Another consideration with the experiments here is the images were viewed for a maximum of 5 s. The experiment was self-paced, and the participants could view the images as long as needed to make a choice, but this was limited to 5 s maximum viewing. There are both theoretical and empirical reasons that 5 s is likely to be sufficient for the task (see Appendix C), but it is conceivable that performance could change if observers were forced to view the images for prolonged periods of time. Future experiments should therefore examine the temporal integration of the visual processes that contribute to discrimination of near-metameric medical images.
Perceptual Loss
Currently, perceptual loss is utilized as a similarity metric in many computer vision tasks [37, 50, 87, 89]. In this section, we investigate the perceptual loss as a similarity metric in medical imaging domain. We compare its results with the results of Structural Similarity Index Measure (SSIM) and Peak Signal-to-Noise Ratio (PSNR), which are two common similarity metrics.
In the experiment, we utilize random samples from mammogram, MRI, CT, and skin cancer images as reference images (256 × 256). First, we apply traditional image distortions on those reference images, such as Gaussian blur, contrast distortion, geometric distortion, spatial shifting, and spatial rotation. Then, we calculate the similarity measurements for different outputs from traditional image distortions with respect to the reference images. Detailed computation algorithms can be found in Appendix A.
For quantitative comparison, we show the similarity measurement results in the following tables. For the SSIM and PSNR metrics, the larger the measurement is, the more similar it is between the measured image and the reference image (indicating by ). For perceptual metric, the smaller the measurement is, the more similar it is between the measured image and the reference image (indicating by ). Tables IIIIII and IV show the similarity measurements for mammogram, MRI, CT, and skin cancer images respectively.
Table I.
Similarity Measurements for Mammogram Images.
Image 1Image 2
SSIM 0.930.89
PSNR (dB) 38.9930.61
Perceptual 0.960.64
Table II.
Similarity Measurements for MRI Images.
Image 1Image 2
SSIM 0.840.68
PSNR (dB) 34.4233.01
Perceptual 3.892.96
Table III.
Similarity Measurements for CT Images.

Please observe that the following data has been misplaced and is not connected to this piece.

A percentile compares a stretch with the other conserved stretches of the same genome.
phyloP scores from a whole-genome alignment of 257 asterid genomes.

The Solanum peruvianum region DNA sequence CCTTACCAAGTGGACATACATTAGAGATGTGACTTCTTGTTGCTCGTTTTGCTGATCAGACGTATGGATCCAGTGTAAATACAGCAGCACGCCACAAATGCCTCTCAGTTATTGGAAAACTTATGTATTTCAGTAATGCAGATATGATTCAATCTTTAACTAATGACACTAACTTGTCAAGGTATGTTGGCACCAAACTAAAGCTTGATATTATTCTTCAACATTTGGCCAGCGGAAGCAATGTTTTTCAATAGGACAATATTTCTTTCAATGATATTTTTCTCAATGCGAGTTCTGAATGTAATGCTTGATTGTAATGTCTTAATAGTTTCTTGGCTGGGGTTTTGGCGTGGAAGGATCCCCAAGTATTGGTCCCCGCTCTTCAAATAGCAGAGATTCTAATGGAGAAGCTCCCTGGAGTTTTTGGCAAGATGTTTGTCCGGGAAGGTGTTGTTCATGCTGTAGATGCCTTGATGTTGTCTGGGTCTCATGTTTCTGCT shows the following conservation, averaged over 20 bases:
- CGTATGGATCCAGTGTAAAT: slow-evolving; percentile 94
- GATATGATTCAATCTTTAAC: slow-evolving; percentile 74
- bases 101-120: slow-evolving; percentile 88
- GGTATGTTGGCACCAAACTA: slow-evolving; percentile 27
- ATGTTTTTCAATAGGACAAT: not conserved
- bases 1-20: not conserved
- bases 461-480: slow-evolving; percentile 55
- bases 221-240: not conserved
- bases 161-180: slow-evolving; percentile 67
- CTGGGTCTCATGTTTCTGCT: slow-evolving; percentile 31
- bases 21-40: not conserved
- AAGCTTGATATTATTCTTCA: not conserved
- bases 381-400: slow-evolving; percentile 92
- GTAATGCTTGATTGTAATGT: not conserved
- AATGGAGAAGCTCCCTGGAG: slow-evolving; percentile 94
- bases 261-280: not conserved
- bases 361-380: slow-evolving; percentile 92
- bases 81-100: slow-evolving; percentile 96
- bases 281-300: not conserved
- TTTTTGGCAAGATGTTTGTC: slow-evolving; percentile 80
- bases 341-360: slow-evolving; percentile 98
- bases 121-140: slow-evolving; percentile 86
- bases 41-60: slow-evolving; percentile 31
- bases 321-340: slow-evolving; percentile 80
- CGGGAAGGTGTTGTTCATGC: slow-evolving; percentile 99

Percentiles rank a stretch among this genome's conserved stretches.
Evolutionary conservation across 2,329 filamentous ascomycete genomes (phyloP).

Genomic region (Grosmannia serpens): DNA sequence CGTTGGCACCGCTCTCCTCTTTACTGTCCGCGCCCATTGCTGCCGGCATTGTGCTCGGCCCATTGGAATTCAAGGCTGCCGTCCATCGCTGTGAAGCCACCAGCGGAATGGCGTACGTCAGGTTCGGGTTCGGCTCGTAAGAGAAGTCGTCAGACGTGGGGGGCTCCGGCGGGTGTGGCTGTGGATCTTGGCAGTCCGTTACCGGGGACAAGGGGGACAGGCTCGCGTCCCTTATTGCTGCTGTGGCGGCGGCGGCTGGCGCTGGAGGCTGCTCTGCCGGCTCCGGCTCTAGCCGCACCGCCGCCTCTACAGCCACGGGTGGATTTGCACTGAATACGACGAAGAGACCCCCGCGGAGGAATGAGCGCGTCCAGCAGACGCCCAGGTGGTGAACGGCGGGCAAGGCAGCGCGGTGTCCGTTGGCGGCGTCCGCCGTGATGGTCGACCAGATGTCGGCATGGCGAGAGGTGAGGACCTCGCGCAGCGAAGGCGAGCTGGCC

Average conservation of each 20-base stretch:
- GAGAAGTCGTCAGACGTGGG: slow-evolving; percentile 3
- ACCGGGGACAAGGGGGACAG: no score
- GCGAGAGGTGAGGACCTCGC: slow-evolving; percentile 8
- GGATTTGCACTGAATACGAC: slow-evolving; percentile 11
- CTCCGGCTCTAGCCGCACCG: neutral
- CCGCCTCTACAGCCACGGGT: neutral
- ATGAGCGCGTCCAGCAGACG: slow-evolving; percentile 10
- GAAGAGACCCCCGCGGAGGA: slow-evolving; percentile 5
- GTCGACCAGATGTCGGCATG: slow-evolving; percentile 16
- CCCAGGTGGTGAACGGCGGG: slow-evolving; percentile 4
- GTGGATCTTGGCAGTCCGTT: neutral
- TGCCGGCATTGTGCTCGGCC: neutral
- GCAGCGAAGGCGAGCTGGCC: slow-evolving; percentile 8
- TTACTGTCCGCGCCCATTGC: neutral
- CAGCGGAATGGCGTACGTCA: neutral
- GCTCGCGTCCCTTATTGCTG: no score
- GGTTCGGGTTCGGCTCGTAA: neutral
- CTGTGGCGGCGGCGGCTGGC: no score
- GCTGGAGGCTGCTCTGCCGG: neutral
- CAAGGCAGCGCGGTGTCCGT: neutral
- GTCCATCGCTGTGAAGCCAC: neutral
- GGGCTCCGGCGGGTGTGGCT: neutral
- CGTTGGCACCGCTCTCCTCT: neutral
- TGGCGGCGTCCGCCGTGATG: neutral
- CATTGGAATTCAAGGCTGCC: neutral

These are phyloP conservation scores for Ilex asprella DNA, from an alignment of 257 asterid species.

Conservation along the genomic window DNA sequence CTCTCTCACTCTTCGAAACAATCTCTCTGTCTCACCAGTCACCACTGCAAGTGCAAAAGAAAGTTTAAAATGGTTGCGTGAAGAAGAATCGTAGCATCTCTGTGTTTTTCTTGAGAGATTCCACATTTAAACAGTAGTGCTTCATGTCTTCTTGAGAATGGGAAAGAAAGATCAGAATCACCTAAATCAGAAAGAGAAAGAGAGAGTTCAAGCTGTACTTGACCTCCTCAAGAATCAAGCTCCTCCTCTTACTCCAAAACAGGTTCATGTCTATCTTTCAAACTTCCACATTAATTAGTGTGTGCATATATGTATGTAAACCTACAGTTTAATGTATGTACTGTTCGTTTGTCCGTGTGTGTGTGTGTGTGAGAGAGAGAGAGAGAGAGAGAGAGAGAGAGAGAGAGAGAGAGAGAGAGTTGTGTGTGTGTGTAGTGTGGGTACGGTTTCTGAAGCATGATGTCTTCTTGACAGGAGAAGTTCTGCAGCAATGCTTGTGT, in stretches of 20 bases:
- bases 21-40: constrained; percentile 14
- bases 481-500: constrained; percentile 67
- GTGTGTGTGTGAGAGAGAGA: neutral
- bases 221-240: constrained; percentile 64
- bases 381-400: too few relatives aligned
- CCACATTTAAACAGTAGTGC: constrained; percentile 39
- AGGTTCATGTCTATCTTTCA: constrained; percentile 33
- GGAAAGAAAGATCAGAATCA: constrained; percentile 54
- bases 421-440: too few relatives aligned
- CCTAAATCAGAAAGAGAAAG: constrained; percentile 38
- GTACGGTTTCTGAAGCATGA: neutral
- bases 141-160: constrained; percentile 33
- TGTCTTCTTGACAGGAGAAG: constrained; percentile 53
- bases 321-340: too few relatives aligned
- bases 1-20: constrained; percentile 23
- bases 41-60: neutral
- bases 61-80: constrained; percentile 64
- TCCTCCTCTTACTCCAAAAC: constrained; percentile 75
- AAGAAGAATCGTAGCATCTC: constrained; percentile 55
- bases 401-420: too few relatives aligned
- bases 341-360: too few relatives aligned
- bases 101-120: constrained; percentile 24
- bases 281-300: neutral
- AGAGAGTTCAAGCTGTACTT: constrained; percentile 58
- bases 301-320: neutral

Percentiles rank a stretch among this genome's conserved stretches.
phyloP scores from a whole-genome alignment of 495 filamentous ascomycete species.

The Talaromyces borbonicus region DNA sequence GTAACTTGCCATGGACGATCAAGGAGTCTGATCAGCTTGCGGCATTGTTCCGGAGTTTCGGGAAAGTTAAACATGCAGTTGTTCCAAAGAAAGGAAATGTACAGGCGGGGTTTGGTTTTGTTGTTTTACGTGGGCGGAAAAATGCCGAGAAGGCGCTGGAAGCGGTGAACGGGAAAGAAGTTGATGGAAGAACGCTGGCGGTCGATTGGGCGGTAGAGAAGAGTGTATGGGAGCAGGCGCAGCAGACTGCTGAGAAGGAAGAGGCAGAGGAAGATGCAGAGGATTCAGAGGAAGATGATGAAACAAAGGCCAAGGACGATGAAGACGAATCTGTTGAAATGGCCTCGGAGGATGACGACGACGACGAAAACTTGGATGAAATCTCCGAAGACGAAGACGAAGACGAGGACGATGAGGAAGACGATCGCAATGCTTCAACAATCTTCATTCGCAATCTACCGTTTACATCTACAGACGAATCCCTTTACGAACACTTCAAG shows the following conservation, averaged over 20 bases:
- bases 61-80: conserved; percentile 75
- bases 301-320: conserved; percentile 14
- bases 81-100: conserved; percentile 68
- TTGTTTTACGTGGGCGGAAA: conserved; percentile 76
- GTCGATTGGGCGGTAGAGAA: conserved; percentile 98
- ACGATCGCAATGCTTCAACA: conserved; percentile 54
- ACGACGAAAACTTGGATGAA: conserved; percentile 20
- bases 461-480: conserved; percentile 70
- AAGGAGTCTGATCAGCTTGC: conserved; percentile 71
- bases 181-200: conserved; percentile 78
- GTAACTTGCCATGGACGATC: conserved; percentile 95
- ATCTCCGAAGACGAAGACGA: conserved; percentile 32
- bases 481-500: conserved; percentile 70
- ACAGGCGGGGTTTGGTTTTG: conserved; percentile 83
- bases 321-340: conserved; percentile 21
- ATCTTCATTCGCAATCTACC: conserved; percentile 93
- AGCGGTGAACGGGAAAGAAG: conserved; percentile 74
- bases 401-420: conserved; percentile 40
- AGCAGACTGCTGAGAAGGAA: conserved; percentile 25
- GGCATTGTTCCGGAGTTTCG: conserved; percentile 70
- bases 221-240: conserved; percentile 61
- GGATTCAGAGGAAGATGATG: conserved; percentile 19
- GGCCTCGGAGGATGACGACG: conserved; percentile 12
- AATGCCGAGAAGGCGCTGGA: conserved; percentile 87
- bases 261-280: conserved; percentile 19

Image 1Image 2
SSIM 0.540.24
PSNR (dB) 31.0429.91
Perceptual 27.777.42
Table IV.
Similarity Measurements for Skin Cancer Images.
Image 1Image 2
SSIM 0.870.74
PSNR (dB) 36.2631.58
Perceptual 3.151.99
For qualitative comparison, we compare the similarity measurement between Gaussian blur outputs (Figure 8 Image 1 Column) and the outputs from the rest of the traditional image distortions (Fig. 8 Image 2 Column). We first asked human participants to give their choices of the image, which was more similar to the reference image. The results are labeled with green check marks as shown in Fig. 8. Then, according to the similarity measurements, we select the images which are preferred by SSIM/PSNR or perceptual loss metric. It is clear that SSIM and PSNR do not conform to human judgements. However, the similarity decisions from the perceptual loss metric are consistent with human judgements. Thus, the perceptual metric is more suitable for the similarity measurement in medical imaging area.
Figure 8.
Which image is more similar to the reference? Image 1 Column shows the distortion by Gaussian blur. Image 2 Column shows the distortions by contrast distortion, geometric distortion, spatial shifting, and spatial rotation respectively. The human judgements are marked using green ticks. It is clear that SSIM/PSNR results do not conform to human judgements, while perceptual metric do.
In this paper, we utilize Generative Adversarial Networks for medical image generation. Our results demonstrate generalizability of the proposed approach across different modalities, such as mammogram, MRI, CT, and skin cancer images. We also manipulate the generated images such that they contain desired attributes. Compared to traditional image blending methods which mainly edit locally, our proposed method not only embeds the desired image attributes but also edits the surrounding tissue texture accordingly to make the overall tissue texture distribution reasonable. Through adversarial training, the GAN model here learns an estimated manifold which is similar to the image manifold of the training dataset. This estimated manifold well-characterizes the semantic statistics of the training dataset, such as the tissue texture, tissue distribution, tissue shapes, and color distribution. Thus, once the contents of certain regions are altered, the GAN knows how to edit the surrounding region to match the semantic statistics of the training dataset, producing authentic manipulated images.